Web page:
As stated in chapter 1, prediction is of a very high value for marketers to find and develop the most profitable customers. Given that, it is to mention that prediction is mainly about finding a relationship between two variables. As mentioned in chapter 1.14, there are two types of variables, metric and non-metric. Subsequently, there are three types of possible combinations that can be interesting for the marketing analysis: The association between either two metric or two non-metric variables as well as between one metric and one non-metric variable.

The Association Between Two Non-Metric Variables

In order to describe the association between two non-metric variables, we use the cross-tabs method (Kim 2015f). For Amazonas, there are two genders within the 50,000 customer sample: 33,302 are female, whereas 16,698 are male which is shown by the left table of Exhibit 6. Furthermore, the right table of Exhibit 6 shows the purchase results of the executed marketing test campaign: 4,522 out of the 50,000 customers make a purchase in response to the test offer that is sent to the customers. The remaining 45,478 customers from the test sample that receive the same offer do not respond in the form of a purchase.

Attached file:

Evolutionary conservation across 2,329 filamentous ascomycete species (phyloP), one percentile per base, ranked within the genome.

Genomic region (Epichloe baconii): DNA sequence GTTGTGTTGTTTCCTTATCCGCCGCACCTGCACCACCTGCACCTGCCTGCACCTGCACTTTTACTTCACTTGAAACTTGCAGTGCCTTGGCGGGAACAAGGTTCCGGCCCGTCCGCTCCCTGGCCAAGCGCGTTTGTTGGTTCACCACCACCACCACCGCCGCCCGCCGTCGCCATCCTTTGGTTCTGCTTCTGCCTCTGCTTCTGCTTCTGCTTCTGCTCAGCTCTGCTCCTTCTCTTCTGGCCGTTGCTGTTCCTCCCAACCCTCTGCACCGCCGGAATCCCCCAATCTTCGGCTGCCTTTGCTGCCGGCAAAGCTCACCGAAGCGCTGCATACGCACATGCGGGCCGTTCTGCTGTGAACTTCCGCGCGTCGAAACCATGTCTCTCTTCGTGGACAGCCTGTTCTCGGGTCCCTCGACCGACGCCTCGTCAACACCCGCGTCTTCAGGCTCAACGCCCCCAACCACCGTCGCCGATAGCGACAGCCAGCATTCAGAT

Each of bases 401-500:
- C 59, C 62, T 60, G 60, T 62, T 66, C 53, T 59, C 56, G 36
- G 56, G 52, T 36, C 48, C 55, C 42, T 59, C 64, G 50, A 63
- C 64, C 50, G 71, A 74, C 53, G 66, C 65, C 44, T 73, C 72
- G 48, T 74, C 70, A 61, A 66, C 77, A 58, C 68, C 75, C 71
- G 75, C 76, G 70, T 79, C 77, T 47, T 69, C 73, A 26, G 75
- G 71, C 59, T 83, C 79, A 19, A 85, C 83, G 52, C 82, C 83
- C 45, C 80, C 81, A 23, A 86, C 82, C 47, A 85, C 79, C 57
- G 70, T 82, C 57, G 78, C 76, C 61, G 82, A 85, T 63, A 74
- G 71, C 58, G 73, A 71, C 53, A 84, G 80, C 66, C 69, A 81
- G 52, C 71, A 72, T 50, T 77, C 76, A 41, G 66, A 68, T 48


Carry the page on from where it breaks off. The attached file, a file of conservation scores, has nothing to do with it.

Exhibit 6 Special offer

Male 16,698

(33.4%) Yes 4,522

Female 33,302

(66.6%) No 45,478